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Self-selection patterns in Mexico-U.S. migration : the role of migration networks, Volume 1
Author:McKenzie, David; Rapoport, Hillel ; Country:United States; Mexico;
Date Stored:2007/01/25Document Date:2007/02/01
Document Type:Policy Research Working PaperSubTopics:Technology Industry; Human Migrations & Resettlements; Population Policies; Voluntary and Involuntary Resettlement; Anthropology
Language:EnglishRegion:Rest Of The World; Latin America & Caribbean
Report Number:WPS4118Collection Title:Policy, Research working paper ; no. WPS 4118
Volume No:1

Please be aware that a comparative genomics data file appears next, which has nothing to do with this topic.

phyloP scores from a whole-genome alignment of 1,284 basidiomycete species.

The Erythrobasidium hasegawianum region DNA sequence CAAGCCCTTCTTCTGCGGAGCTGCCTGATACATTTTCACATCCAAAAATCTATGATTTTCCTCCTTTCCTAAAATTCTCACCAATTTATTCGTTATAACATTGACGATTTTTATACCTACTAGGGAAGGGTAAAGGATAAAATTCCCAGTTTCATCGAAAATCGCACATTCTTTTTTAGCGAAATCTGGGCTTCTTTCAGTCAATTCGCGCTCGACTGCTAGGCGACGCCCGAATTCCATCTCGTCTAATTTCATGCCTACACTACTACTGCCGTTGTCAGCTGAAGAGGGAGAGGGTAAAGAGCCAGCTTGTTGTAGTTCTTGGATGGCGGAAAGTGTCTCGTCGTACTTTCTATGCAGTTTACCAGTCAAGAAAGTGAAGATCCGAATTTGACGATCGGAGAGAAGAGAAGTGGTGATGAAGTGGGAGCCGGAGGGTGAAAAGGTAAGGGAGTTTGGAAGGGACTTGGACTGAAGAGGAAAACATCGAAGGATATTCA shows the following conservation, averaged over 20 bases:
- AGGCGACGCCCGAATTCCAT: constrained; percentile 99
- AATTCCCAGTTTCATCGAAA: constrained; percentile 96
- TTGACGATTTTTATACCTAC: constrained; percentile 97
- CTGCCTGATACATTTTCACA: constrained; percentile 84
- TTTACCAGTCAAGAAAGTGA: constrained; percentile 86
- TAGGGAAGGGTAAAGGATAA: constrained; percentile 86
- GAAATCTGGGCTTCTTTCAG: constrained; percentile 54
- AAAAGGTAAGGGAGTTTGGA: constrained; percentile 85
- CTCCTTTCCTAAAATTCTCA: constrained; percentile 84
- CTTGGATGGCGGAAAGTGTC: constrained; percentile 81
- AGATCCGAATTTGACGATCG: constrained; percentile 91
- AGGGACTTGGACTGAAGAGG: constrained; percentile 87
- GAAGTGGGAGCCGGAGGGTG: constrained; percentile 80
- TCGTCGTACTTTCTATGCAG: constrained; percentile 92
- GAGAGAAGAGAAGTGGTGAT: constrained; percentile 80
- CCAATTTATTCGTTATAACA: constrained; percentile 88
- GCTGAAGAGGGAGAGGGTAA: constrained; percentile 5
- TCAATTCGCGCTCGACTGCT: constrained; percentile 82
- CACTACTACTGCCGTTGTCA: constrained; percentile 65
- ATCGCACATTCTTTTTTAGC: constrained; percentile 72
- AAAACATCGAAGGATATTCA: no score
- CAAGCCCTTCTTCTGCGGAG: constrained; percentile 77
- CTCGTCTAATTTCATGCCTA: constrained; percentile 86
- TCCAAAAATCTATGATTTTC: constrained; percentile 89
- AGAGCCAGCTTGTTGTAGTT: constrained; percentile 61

Summary: The authors examine the role of migration networks in determining self-selection patterns of Mexico-U.S. migration. They first present a simple theoretical framework showing how such networks impact on migration incentives at different education levels and, consequently, how they are likely to affect the expected skill composition of migration. Using survey data from Mexico, the authors then show that the probability of migration is increasing with education in communities with low migrant networks, but decreasing with education in communities with high migrant networks. This is consistent with positive self-selection of migrants being driven by high migration costs, and with negative self-selection of migrants being driven by lower returns to education in the U.S. than in Mexico.

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